Tuesday, March 20, 2007

Lee Keeps Job, As City Council Circus Continues

Ford Waves Bible; Lee Refuses to answer direct questions from Belz.

Posted By on Tue, Mar 20, 2007 at 4:00 AM

Embattled Memphis Light, Gas and Water president Joseph Lee appeared before the City Council today — against the advice of his attorney Robert Spence — to answer the council’s questions of his conduct of MLGW policy and procedure.

Lee had declined to be interviewed as part of the outside investigation of MLGW conducted during the past two weeks. The City Attorney's office contracted Saul Belz to conduct the investigation of MLGW policies and procedures, and the council invited Belz to question Lee.

Spence explained that Lee would answer council members’ questions because Lee’s “ethics [and] his integrity have been questioned. And by questioning his integrity, you question his good name. He is here to defend his good name.”

An impassioned Lee addressed the council, declaring “I want it to be clearly, convincingly, and plainly understood that I have not received a benefit, gift, or anything of value from any council member, including Edmund Ford at any time… I did not participate in any criminal or illegal activity.”

Lee claimed that he had tried to bring a “level of compassion” to his work at MLGW. He brought a file folder bulging with his MLGW customer correspondence to illustrate. “I said that Edmund Ford was treated differently, and he was. But so were all of these customers,” Lee said.

“I have never instructed a staff person to cut [anyone] off. I say ‘work with the customer,’” he added.

Councilman Joe Brown called the investigation “tainted,” saying, “if it’s about policy, let’s talk about policy. All I can see is Edmund Ford. Is this about Edmund Ford, or is this about policy?”

Lee’s refusal to answer questions directly from Belz, who was sitting directly across from him, forced Belz to pose his questions through councilman Tom Marshall. Marshall, then, asked Belz what Belz would have asked Lee. Marshall posed the questions to Lee as laughter rippled through the audience.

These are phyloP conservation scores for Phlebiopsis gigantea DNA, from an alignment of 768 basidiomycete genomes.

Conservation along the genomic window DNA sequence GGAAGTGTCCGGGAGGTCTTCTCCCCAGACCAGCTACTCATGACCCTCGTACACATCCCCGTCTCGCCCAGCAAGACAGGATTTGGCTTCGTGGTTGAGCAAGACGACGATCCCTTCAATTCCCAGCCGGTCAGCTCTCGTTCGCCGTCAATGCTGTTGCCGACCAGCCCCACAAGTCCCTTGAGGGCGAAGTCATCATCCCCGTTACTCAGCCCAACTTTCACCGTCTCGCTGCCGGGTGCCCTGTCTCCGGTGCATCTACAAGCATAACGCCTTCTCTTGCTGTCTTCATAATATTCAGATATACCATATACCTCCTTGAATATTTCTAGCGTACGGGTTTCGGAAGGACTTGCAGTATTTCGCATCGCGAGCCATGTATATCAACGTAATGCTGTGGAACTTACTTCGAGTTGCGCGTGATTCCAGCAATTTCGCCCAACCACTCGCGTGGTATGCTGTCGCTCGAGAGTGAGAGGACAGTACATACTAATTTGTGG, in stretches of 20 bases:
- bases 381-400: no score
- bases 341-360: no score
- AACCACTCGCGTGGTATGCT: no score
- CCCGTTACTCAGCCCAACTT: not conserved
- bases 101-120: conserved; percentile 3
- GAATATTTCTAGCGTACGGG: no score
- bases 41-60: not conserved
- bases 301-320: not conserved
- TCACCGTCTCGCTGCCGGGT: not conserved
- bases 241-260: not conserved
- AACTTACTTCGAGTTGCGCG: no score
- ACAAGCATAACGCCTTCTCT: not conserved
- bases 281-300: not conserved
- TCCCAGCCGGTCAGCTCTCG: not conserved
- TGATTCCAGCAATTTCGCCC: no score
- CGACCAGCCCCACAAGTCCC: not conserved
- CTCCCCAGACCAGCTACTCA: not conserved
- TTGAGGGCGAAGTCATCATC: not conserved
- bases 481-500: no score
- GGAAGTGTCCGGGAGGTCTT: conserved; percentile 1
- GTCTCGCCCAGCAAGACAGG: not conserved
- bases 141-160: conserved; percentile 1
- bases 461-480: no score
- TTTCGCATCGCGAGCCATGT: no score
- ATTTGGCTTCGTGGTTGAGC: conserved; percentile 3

Marshall urged Lee to speak with Belz directly, assuring Lee that “there are a lot of people out there that don’t necessarily think you’re guilty of much.”

Ford gestured wildly throughout the proceeding, and at times held a Bible aloft.

Lee defended himself variously, denying awareness of certain MLGW policies, claiming to run the utility with compassion toward its customers, and even citing the 17,800 accounts in arrears as evidence of this. Lee attributed the company’s handling of Ford’s account to staff recommendations that he accepted.

The Belz report, however, showed a more hands-on approach to the Ford account.

Marshall explained, “We couldn’t find any more instances where you directed an account other than that of councilman Edmund Ford’s, to be retained, and not cut off.”

Councilwoman Carol Chumney, the council’s MLGW committee chairperson, banged the gavel throughout the rowdy meeting, and demanded order from her fellow councilmen and the audience.

The fun had barely started. Ford took the floor, and launched into a lengthy tirade. He claimed that his kindness to his constituents had caused him this trouble. “Maybe that’s my problem,” he said. “I help people.”

Ford went on to claim that the well-publicized delinquent MLGW account in his name is for a property that he does not own. He accused Marshall of initiating the inquiry for personal reasons. “I want [Marshall] to stop it today, or I will write a letter asking [him] to step down [as City Council chairman.]”

Ford turned to Marshall and said, “I really want to be your friend.”

Brown called the MLGW shake-up a “coup.” He followed that up saying that those council members behind it could never muster the eleven (out of thirteen) member votes needed to oust Lee. Brown told Lee directly, “You don’t have to worry about being replaced by this body.”

Belz had presented the council members with a written report of his findings at 10 a.m. The council referred to the document throughout their questioning of Lee.

Councilman Jack Sammons noted an account record included in the report of a MLGW employee who requested an extension on his utility bill until the ensuing payday. The employee explained that his wife was recovering from a brain tumor. MLGW ordered a cutoff.

Sammons asked Lee how he reconciled cutoffs of customers experiencing hardships while allowing Ford’s account to go unpaid indefinitely without cutoff.

Lee claimed not to be fully versed in the utility’s cutoff policies.

Chumney circulated copies of Lee’s resignation to the council members as the meeting closed, and stated that she will move for the council to accept Lee’s resignation at the April 3rd council meeting.

Citizens attending the meeting expressed a range of opinions regarding the matter. “There’s nothing but a bunch of thugs running this place,” remarked a man, “why do you think Toyota didn’t come here?”

Another was more put out with Ford’s lack of discretion. “Edmund abused his privileges,” he said. “It’s like in college when you had the hook-up at the chicken place — you don’t go in for 20 pieces a day.”

—Preston Lauterbach


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